I like nobody really’s reply, too, though I’ve never heard anyone say anything out loud about “selfish capitalist pigs.” I’ve only heard people, very often, say the opposite: “lazy, good-for-nothing poor people.” However, I myself have said “selfish capitalist pigs” in my heart, and while that’s mean and petty, it is arguably a fair description of many Mor– . . . er, members of the Church of Jesus Christ of Latter-Day Saints, who seem never to have read or heard of Mosiah 4:17-18. But–as nobody really describes–there is invariably that very prosperous but entirely unpretentious couple who secretly go way, way, way above and beyond the call of duty, who regularly contribute thousands and even tens of thousands of dollars to the poor in the ward or branch, and secretly make ends meet so that young men and young women can go on their activities. There’s been at least one such couple in every unit I’ve ever been in.

  14. It shouldn’t be too hard to believe that there are very generous, yet quiet individuals living amongst us. Dave Ramsey has been preaching this exact principle for a long time, “live and give like no one else, so you can live and give like no one else.” I like the churches new self reliance courses that teach basic budgeting, work, and learning principles. Basic economics and thrift are lessons we all need to learn if we are to prosper. Don’t forget that we need to work and earn a living.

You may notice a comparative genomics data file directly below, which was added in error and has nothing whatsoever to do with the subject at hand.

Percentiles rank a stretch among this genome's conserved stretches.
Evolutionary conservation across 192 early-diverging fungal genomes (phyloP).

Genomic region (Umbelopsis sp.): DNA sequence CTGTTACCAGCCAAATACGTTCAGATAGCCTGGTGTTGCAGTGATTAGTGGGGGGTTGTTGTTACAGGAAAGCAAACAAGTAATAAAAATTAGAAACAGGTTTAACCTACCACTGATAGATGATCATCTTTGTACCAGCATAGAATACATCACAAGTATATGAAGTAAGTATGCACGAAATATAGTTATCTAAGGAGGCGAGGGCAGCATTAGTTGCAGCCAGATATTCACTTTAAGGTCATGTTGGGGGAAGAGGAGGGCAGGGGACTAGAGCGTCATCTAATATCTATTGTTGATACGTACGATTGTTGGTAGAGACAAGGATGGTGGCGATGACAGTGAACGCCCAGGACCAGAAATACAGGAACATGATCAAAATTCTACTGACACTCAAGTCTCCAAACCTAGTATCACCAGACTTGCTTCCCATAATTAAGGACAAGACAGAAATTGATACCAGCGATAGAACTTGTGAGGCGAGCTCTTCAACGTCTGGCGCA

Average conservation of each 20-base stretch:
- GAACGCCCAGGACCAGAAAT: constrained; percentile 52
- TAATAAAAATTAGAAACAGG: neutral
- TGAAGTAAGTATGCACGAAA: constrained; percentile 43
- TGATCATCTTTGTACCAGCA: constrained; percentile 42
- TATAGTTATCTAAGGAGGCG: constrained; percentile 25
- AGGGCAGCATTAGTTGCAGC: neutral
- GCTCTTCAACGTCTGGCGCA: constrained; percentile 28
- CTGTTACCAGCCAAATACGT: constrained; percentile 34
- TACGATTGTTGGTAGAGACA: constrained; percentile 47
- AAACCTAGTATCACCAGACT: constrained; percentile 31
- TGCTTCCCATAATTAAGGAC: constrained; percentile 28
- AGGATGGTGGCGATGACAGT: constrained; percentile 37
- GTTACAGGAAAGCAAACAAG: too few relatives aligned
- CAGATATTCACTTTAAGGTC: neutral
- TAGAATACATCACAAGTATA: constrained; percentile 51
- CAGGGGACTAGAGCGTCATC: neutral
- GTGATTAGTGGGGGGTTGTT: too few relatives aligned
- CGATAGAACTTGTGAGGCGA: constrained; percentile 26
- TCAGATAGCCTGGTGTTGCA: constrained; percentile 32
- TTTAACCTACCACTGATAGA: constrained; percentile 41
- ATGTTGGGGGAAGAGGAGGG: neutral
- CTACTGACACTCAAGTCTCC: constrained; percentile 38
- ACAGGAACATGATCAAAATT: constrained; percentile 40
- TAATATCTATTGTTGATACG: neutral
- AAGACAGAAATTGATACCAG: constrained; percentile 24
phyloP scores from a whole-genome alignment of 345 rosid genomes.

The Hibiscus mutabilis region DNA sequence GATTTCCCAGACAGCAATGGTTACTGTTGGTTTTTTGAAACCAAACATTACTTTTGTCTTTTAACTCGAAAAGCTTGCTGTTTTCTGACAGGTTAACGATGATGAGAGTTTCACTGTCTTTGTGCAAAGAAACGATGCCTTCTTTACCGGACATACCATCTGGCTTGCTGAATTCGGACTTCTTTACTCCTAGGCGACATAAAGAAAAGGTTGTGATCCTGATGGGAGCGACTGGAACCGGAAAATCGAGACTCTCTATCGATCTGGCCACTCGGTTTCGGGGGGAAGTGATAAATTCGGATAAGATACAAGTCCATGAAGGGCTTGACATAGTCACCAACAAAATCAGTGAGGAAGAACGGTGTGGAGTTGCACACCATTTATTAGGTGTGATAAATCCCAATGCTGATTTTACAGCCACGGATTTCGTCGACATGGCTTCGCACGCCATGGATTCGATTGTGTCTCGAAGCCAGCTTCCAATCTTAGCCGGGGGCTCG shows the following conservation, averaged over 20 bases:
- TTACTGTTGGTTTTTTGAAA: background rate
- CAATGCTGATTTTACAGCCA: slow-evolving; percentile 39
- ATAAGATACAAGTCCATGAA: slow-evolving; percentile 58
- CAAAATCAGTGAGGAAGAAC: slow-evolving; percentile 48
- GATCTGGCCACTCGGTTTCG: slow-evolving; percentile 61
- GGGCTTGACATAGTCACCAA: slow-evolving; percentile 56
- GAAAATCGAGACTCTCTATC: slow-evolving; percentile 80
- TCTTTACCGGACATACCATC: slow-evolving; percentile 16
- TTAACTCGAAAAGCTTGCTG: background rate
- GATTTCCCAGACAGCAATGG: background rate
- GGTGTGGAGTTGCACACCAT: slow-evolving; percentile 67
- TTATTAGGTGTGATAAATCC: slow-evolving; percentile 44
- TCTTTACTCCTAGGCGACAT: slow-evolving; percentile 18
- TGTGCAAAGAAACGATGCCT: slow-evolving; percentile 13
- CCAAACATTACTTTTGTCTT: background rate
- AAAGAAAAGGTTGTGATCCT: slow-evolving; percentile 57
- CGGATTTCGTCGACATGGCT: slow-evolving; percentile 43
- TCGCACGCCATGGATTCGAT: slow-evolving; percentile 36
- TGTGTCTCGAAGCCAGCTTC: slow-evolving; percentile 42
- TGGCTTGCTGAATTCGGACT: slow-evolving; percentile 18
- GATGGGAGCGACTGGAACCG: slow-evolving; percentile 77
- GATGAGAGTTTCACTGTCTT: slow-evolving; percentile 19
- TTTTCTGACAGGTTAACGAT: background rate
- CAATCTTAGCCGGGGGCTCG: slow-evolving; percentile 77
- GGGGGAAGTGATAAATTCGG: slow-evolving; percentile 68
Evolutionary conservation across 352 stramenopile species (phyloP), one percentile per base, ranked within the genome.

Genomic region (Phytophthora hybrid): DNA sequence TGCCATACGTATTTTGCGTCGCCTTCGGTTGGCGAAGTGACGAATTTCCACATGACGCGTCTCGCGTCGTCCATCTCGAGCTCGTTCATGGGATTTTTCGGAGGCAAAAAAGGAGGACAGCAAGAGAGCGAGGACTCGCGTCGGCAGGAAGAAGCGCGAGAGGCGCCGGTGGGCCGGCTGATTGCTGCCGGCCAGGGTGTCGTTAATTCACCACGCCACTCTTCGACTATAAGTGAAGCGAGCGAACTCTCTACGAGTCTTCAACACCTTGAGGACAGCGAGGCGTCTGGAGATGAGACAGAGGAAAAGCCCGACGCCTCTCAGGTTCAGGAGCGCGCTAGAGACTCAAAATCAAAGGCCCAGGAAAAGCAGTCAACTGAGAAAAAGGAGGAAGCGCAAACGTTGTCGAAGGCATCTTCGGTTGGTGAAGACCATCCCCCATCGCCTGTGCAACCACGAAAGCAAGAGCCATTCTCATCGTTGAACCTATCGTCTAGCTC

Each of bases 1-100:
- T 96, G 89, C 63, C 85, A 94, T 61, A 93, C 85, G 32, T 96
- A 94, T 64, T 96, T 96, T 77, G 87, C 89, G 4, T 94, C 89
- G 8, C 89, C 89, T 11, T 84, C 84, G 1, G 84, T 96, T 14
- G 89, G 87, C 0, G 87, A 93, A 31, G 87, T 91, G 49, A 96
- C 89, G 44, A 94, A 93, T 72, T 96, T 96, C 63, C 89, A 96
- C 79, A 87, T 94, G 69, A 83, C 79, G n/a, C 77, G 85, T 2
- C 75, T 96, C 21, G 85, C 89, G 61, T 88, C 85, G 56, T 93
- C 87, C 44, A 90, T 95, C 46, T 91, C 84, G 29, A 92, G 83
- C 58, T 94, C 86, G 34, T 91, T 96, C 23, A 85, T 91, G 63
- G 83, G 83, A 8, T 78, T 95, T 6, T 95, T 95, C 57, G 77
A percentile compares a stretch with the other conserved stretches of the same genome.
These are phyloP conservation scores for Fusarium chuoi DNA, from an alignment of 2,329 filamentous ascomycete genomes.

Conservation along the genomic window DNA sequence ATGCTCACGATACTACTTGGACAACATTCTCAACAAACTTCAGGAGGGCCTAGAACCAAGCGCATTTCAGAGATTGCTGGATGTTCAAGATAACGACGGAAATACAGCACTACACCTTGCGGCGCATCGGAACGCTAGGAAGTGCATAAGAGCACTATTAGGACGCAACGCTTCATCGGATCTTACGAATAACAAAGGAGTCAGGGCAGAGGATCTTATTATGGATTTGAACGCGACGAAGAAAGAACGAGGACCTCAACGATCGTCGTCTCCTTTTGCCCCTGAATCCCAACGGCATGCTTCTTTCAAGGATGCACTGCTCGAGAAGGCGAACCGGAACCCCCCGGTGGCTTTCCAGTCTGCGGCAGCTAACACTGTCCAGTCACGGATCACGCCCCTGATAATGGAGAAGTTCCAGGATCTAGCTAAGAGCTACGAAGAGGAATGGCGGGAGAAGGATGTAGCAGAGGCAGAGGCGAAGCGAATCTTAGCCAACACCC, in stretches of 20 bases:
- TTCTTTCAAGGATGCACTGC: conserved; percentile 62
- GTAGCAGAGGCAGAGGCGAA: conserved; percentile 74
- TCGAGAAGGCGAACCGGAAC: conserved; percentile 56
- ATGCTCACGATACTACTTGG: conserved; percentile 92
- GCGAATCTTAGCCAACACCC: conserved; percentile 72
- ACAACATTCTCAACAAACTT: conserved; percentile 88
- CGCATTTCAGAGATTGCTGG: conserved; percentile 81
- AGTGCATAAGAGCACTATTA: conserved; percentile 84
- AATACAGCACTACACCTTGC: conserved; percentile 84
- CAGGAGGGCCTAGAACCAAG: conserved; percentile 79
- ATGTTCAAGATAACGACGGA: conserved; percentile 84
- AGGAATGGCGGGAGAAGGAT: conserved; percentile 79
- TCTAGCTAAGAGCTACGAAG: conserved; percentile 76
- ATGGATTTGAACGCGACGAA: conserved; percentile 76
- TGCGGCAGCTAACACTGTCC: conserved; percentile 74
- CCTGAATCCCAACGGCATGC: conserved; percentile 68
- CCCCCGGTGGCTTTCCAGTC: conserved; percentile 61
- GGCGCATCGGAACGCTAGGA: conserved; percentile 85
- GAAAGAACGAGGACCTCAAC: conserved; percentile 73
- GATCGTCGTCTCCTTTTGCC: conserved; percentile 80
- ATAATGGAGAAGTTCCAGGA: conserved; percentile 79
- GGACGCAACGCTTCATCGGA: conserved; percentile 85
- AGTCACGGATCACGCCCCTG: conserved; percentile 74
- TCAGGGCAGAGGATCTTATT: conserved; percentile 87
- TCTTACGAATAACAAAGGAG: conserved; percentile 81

Handouts don’t really help build a prosperous society, you only need to look at the debacle that is Social Security to see how giving people money has turned into a bad idea.

  15. Christian, there is a case for providing for wants and not just need, in Mosiah 4, the famous counter against not supporting panhandling chapter. Verse 26: “And now, for the sake of these things which I have spoken unto you–that is, for the sake of retaining a remission of your sins from day to day, that ye may walk guiltless before God–I would that ye should impart of your substance to the poor, every man according to that which he hath, such as feeding the hungry, clothing the naked, visiting the sick and administering to their relief, both spiritually and temporally, according to their wants.“ But it seems to point to individual not institutional responsibility.